Shortly after my defense I started developing Roll Models. As I was writing my talks and trying to develop my skills as a speaker, I couldn’t help but think about how scary those
feelings of anxiety and apprehension were that day, and how they almost sabotaged my entire defense. I knew that I would have to learn to deal with and control these negative emotions when they occurred if I was going to be successful as a speaker. So I started reading everything I could get my hands on about public speaking, comedy, and acting, to learn how to manage these feelings. Twenty or so books later, I had accumulated an arsenal of techniques for coping with pre-talk anxiety. I was surprised to learn though, that these strategies were not designed to eliminate the feelings, but to turn them into something you could use. One author explained it as, “You don’t want to catch the butterflies, you want to make them fly in formation.” Another used the phrase, “Take comfort in the chaos.” Either way, what they are saying is to appreciate the excitement that is in you as a sign that you realize how much this performance means to you, and use that energy on stage. By applying the breathing and mental visualization techniques that I have learned, I no longer fear losing my breath before I go on stage, and I view my pre-talk jitters as a tool to be used to deliver the best Roll Models talk to my audience.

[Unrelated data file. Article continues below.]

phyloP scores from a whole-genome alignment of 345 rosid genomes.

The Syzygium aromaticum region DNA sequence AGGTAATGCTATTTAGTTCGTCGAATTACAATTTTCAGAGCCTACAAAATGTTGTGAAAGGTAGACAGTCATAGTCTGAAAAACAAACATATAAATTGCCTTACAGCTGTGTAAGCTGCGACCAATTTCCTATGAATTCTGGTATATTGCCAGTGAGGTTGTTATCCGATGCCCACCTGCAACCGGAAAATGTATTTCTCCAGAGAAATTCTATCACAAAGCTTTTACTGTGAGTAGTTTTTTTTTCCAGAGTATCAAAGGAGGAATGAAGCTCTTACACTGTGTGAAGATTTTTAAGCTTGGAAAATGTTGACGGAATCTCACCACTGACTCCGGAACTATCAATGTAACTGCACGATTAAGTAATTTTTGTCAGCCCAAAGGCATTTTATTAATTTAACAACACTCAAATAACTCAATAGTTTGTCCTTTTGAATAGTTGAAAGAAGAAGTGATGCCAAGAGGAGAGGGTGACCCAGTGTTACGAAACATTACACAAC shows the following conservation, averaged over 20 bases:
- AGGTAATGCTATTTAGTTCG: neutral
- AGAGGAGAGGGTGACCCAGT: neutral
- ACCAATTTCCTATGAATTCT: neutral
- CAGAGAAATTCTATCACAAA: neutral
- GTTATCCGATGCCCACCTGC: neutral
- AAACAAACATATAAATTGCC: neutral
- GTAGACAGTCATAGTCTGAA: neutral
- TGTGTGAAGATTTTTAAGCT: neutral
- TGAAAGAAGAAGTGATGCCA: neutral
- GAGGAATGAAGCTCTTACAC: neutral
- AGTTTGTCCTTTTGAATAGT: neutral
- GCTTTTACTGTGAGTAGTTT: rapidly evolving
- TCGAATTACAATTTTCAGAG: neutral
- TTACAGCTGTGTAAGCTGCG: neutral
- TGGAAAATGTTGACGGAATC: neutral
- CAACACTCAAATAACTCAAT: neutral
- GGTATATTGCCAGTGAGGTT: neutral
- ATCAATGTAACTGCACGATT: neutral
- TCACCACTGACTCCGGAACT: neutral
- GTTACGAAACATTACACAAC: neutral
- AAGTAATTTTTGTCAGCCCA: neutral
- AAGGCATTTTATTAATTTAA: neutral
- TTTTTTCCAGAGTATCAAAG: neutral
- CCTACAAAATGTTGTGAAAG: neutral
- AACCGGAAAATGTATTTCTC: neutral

In addition to helping me on stage with Roll Models, these anxiety reduction techniques have also been extremely useful in my daily life. When I see a pretty girl standing in line next to me, and my stomach starts churning as I start psyching myself out of talking to her, I can apply one of the strategies I have learned and say hello. When I know I am going to have a new nurse, and I start stressing about how bad it could go, I just start waving my mental orange batons on the runway of my mind and get my butterflies back in formation. When everything seems to be going wrong in my world no matter what I do, I can just take a moment, breathe, and take comfort in the chaos of my life. These techniques give me the ability to turn my lemons into lemonade, and then sell that lemonade for a monstrous profit in the form of happiness and success.
Learning to harness the power contained within the feelings of self-doubt, anxiety, and apprehension that pry their way into your life, has been one of the most important skills that I have gained as a result of Roll Models. These techniques allow you to take something that was negative, scary, and nearly debilitating, and turn it into something positive that can greatly improve your life. How do you deal with the feelings of anxiety and panic that erupt from time to time? Do your butterflies get in formation? Keep in mind that these feelings are normal, and that they go to show you that you recognize the importance of doing your best. Take a deep breath and just enjoy the confusion, as you try to harness the excitement in these feelings and use that energy as you move forward on stage and in life.